I've found when the batteries die, it's better to go and buy a whole new tool with 2 new batteries than it is to replace the old ones.
I do think a cordless drill is avery valuable tool that you will use endlessly. But cordless circular saws are only good for light trimwork and very small projects. I would think a cordless router would kill a battery very quickly. Cordless palm sander? Maybe.
- 1 decade ago
I work in commercial construction and we use all kinds of different brands of cordless tools. Hilti is the best but very expensive. Dewalt is good but can be pricey if you need to repair it. I would recommend Makita or Milwaukee they are both a good value and a quality tool. As far as the cordless circle saw goes, don't even waste your time or money. They don't have the power to cut anything substantial. Get a corded one you will not regret it.
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- Anonymous1 decade ago
Most of my tools have cords, been doing woodworking for many years. Experience with cordless saws has been disappointing, not much power.
I have a Ryobi cordless drill that works just fine, most of my recent power tool purchases have been Dewalt. I use my circular saw more than any other saw, compound miter saw often as well. Depends on what you are wanting to make. Table saw is another necessity if making cabinets or furniture.
- Jim NLv 41 decade ago
I'm a hobbyist woodworker and collect tools rather than sports cards and other folderol. (nine routers!)
I have several of the Ryobi 18V tools and am very happy with their performance and price. Home Depot is supporting this brand enthusiastically and perhaps more importantly replacement batteries are affordable. ($25 ea or two for $40) This is in direct contrast to major players such as Dewalt where a replacement battery can approach the cost of a new tool. Exciting news! Ryobi has just rolled out the 18V Lithium battery and it will retrofit all of the older 18V tools.
Replacement batteries are huge to hobbyists or more occasional users since if you need a battery in 4 years, you don't want to throw away your lightly used tools.
Now, that being said, IF I used them EVERY day in my occupation, I MIGHT choose another brand, such as Dewalt or Milwaukee 28V Lithium. However, you will pay a substantial premium for those contractor grade tools. I would be reluctant to pay the current price for Milwaukee Lithium when I could get the Ryobi, use it for two years and wait for the prices to drop as Lithium swings into greater production. The savings will likely make the Ryobi's free for the duration.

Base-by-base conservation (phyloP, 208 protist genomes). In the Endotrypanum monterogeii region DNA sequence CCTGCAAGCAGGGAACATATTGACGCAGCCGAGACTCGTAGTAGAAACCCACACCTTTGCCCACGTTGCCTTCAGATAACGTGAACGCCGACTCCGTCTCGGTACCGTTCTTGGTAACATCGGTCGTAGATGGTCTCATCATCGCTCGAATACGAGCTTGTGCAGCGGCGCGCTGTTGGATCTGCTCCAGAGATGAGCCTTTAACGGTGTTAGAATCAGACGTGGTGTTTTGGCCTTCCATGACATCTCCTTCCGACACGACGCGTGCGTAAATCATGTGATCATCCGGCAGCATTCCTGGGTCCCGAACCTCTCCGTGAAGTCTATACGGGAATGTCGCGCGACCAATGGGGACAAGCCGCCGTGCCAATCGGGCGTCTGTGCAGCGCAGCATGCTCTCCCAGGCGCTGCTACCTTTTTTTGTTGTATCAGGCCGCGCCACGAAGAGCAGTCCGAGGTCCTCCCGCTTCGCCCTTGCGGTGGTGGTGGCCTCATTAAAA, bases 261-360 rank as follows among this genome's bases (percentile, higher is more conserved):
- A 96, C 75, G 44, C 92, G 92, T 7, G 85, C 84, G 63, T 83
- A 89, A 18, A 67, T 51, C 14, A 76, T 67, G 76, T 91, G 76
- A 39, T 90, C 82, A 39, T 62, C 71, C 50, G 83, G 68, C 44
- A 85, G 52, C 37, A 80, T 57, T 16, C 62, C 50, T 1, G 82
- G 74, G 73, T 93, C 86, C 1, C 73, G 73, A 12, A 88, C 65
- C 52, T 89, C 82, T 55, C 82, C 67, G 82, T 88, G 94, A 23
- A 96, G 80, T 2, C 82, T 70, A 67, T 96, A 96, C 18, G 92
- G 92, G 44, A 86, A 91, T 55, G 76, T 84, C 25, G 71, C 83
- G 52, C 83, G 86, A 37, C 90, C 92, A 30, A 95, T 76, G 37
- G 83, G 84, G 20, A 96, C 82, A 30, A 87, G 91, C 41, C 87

Not to harp, but the enormous range of the Ryobi one+ line is amazing. One of my fav's! The 18V caulking gun. Granted, heavy, but sweet and makes caulking fun, fun, fun!
IMHO, Drill, circ. saw are your basics. If you need it, spend good money on a compound miter saw AND a great miter saw stand. My personal....the Delta twin laser and the Ridgid Stand. Folds like a dream, and large pneumatic tires for easy rolling. Love it! "Tain't light, but works nice.
- Kenneth CLv 61 decade ago
Ryobi are good sets. I use one around the house and am about to tackle finishing a basement with them. I have no complaints about them. Very good quality for the price. A contractor buddy of mine recommended them to me. I figured they would be expensive, so I went to the Home Depot and was shocked by how affordable they are. I think I paid $200 or $250 for a 6 piece set.
What are you planning on using your tools for? You said woodworking, do you mean professionally or just as a hobby?
If you just do occasional work, you can get away with cheaper lower quality tools. I have a Durabuilt 9.6v (target brand) drill that I bought awhile ago. It holds up nicely for driving screws and light work. However, it wouldn't last for 10 minutes on a construction site or shop.
Really, it is you get what you pay for. I don't think you can go wrong with Ryobi for medium duty to occasional heavy duty, but you may consider stepping up to Dewalt, Bosch, Milwaukee, ect if you are going to be using your tools to make your living.
- 1 decade ago
I have used all of these brands over the 30+ years of my working life. I would not trade My Craftsman cordless tools for anybody elses no matter the cost. Not only are they what I consider the best and easiest to use but the are also affordable. But as I said before, no matter the cost I would not trade my Craftsman brand tools for any others.
- 1 decade ago
Ryobi is OK, but I had problems trying to use them professionally years ago. The price is definitely great, if they are for hobby/occasional work. As always, there's a reason some tools cost more, they work better, are easier to use, and last longer. DeWalt is good, but pricey, especially when you consider they are the pro line of Black n Decker. If I were to buy a kit it would be Rigid. All of my Rigid tools are still working great, but if anything happens, they are guaranteed forever. You can't beat that, its better than cheap batteries.
- 4 years ago
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Truth is, I've been a carpenter for almost 36 years, and I haven't found anything like this for less than 10's of thousands of dollars.